I am a progressive minded individual who recognizes the virtue of (sorry server, but let’s face it) fairer wages. Nevertheless, I’m concerned the precedents we’ve set for ourselves will make unilateral redistribution a lofty task.

There is not much incentive for an experienced server to take a considerable pay cut. The outcome is likelier to blur the lines between who is a server and who is a cook, or, a dilution in the level of service generally.

Wage Growth

Indeed wages are rising in the food industry, but at a paltry average of $12.48 an hour, there’s considerable room for growth before cooking becomes a viable career choice for the creative minded and educated talent the industry thirsts for. Celebrity chefs may glamorize the industry, but their presence in the marketplace is more akin to celebrity than chef, and their salaries have little bearing on real wage growth of labor force.

Unlike most other industries, a cook’s best chance and long term financial security is to work their way into ownership. Cooking is not an ideal position to age into: the physicality of the work and hours only become more grueling, and your wages will not increase substantially with time. This all to say – if the restaurant industry wants more cooks, it needs to be willing to pay a higher price upfront for them. This is not just a New York problem complicated by sky high rents. It’s as real in Wisconsin as it is Manhattan.

Ultimately paying cooks more is a question of reconciling two contrasting payment models. That’s a question of redistribution.

But “whoa Sam – you are a not an economist, this is purely speculative!” you say?

Possibly, and so far at least a couple of restaurants have been able to maintain normal operations under these alternative models, but their actions alone are unlikely to fill the labor shortage we see. Whether we are ultimately willing to pay servers less or pay considerably more for our meals remains to be seen, but, for what its worth, I’m currently looking for a serving job and I can tell you a few places I’m not applying to.

  1. August 18, 2015 at 7:25 am

    This seems to be a US-centric analysis. In France, Germany, and Switzerland, service is always included in the customer’s bill, and tips are much smaller than in the US, so servers actually live on their salaries rather than on tips. How does this affect what cooks are paid? And if it’s a better system, what would be the obstacles to switching to such a system in the US?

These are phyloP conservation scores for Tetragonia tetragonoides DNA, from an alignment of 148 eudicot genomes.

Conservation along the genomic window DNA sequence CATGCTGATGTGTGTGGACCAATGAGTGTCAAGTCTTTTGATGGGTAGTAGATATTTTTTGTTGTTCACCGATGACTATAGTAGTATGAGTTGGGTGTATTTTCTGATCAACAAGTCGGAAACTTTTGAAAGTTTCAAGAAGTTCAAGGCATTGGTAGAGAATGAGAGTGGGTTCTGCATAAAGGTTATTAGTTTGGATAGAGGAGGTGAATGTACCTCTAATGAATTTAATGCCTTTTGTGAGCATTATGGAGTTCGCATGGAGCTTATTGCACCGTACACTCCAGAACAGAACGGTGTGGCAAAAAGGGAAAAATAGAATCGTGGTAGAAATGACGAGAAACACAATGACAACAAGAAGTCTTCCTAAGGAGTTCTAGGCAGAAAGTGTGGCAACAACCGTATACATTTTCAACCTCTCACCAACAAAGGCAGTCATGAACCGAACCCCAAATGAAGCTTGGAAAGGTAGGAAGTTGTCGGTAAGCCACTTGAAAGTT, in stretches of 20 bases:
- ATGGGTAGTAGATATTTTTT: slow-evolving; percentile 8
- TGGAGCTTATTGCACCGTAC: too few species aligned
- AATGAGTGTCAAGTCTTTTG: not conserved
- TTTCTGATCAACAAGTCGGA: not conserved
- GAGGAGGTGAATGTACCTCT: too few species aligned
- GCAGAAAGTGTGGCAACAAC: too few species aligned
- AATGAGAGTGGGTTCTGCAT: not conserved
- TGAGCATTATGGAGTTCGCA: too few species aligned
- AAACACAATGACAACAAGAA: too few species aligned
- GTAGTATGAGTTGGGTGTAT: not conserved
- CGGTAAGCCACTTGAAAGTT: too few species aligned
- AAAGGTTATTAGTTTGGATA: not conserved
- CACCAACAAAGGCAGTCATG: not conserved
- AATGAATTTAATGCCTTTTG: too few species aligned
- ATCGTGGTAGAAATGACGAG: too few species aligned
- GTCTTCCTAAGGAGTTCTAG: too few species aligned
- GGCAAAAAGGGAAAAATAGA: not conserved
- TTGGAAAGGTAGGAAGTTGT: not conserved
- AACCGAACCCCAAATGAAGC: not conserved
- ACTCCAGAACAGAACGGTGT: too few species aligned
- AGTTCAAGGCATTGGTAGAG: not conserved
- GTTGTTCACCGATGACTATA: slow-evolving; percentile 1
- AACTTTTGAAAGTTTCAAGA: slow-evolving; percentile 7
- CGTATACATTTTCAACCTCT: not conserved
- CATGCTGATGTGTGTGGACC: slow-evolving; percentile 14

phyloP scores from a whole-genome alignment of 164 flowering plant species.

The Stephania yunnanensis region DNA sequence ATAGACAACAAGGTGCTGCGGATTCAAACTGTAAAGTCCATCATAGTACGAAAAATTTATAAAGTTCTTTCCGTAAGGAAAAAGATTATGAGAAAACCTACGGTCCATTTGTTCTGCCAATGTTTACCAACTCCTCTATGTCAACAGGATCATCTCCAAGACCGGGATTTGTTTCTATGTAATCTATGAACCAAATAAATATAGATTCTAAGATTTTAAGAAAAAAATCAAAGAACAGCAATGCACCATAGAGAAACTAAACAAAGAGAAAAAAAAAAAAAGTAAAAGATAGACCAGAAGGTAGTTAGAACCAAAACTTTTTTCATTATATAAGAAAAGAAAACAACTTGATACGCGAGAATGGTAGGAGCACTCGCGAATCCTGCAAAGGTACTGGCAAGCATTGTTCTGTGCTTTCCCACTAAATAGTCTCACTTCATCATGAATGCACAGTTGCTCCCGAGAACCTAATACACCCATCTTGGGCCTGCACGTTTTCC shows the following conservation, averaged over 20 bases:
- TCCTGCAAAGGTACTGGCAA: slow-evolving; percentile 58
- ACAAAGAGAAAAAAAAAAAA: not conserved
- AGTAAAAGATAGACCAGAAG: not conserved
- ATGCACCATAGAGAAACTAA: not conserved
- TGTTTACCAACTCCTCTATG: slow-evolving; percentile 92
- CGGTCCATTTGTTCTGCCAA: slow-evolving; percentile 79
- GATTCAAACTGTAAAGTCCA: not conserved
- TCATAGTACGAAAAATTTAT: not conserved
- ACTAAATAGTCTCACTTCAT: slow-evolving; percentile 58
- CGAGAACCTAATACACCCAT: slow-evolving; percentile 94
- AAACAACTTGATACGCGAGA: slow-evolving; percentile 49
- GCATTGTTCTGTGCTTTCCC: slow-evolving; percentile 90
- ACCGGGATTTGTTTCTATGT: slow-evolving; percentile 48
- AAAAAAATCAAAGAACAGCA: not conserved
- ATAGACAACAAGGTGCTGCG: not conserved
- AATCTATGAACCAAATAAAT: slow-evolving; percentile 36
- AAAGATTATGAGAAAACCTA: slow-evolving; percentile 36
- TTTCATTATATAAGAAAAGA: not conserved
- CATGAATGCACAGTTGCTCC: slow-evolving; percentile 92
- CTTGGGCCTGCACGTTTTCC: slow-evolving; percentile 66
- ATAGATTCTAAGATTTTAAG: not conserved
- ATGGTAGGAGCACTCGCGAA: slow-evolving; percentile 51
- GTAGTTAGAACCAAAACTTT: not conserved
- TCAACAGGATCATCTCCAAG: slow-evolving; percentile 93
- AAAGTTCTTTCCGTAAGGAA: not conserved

2. CM
    August 18, 2015 at 9:03 am

    Not sure about German restaurants having a service fee, and while a small tip is custom to give it is not really expected. In Italy every customer pays a fee of a few Euros that also covers bread/breadsticks and tip is nonexistent. Honestly, as European, I don’t understand the whole tipping thing. It’s just so discretionary. How are employers and employees supposed to plan on it? Why should I go and eat in a place and tip out of feeling bad because the staff is not paid a fair wage?


    • August 22, 2015 at 8:32 am

      I’ll assume for the sake of argument that outcomes (the total amount of money in each worker’s hand at the end of the shift) reflect supply and demand. I’ll further assume that the procedures used to calculate the outcomes are a mere formality and the Invisible Hand routes itself around them much as the Internet message traffic supposedly routes itself around censorship and other bugs in the system. Looked at through that particular(ly) biased lens, food service looks to me to be following the same trends as most if not all industries. The jobs that are still in demand are the extrovert jobs. If you’re about my age (and maybe if you’re not, being child-free I wouldn’t know) and took the so-called “ACT” exams you may recall a little human resources-y questionnaire they included in the registration paperwork that scored the respondent’s interest and aptitudes in four broad areas they called (ranked in order of my unfortunate preference): “ideas”, “data”, “things” and “people”. What’s left of the jobs is the “people” jobs, which is why every workforce redevelopment program in the nation is about turning great masses of industrial workers into health care workers. The picture of foodservice minus table service is fast food, but cashiering is of course an extrovert job, or at least a job requiring some communication skills. The picture of foodservice minus customer contact is some hellscape along the lines of Cedexo(sp?) or Aramark.